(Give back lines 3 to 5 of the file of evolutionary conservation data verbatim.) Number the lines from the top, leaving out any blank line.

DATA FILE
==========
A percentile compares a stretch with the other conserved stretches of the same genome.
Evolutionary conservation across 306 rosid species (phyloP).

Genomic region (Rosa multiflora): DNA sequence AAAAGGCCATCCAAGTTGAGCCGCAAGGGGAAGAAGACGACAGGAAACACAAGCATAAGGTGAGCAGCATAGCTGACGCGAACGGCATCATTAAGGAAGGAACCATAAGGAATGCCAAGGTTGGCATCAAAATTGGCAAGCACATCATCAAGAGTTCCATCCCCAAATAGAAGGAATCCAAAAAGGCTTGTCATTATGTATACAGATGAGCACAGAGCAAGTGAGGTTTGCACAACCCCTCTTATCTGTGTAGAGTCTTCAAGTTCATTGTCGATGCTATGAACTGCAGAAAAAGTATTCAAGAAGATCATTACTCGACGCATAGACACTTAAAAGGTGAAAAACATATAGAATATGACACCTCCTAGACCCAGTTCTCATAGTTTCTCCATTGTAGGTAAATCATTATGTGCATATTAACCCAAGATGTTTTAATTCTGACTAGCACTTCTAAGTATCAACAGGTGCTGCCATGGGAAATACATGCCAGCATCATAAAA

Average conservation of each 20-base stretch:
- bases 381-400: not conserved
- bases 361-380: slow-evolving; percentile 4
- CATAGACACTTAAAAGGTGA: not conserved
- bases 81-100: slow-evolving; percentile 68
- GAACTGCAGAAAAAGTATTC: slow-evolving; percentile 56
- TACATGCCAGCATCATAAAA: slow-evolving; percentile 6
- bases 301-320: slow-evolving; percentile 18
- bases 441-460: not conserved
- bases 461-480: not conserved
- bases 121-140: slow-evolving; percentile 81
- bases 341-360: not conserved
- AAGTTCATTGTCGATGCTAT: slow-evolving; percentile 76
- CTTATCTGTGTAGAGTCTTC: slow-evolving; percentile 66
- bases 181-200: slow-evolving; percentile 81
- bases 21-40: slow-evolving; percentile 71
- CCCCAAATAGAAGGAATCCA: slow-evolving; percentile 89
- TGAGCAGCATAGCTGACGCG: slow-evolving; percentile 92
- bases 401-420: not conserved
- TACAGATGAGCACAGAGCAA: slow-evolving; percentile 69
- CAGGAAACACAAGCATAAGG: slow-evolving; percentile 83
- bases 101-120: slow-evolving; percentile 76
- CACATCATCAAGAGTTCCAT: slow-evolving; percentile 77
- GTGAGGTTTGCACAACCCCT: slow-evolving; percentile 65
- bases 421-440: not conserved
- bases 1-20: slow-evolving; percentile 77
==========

Genomic region (Rosa multiflora): DNA sequence AAAAGGCCATCCAAGTTGAGCCGCAAGGGGAAGAAGACGACAGGAAACACAAGCATAAGGTGAGCAGCATAGCTGACGCGAACGGCATCATTAAGGAAGGAACCATAAGGAATGCCAAGGTTGGCATCAAAATTGGCAAGCACATCATCAAGAGTTCCATCCCCAAATAGAAGGAATCCAAAAAGGCTTGTCATTATGTATACAGATGAGCACAGAGCAAGTGAGGTTTGCACAACCCCTCTTATCTGTGTAGAGTCTTCAAGTTCATTGTCGATGCTATGAACTGCAGAAAAAGTATTCAAGAAGATCATTACTCGACGCATAGACACTTAAAAGGTGAAAAACATATAGAATATGACACCTCCTAGACCCAGTTCTCATAGTTTCTCCATTGTAGGTAAATCATTATGTGCATATTAACCCAAGATGTTTTAATTCTGACTAGCACTTCTAAGTATCAACAGGTGCTGCCATGGGAAATACATGCCAGCATCATAAAA

Average conservation of each 20-base stretch:
- bases 381-400: not conserved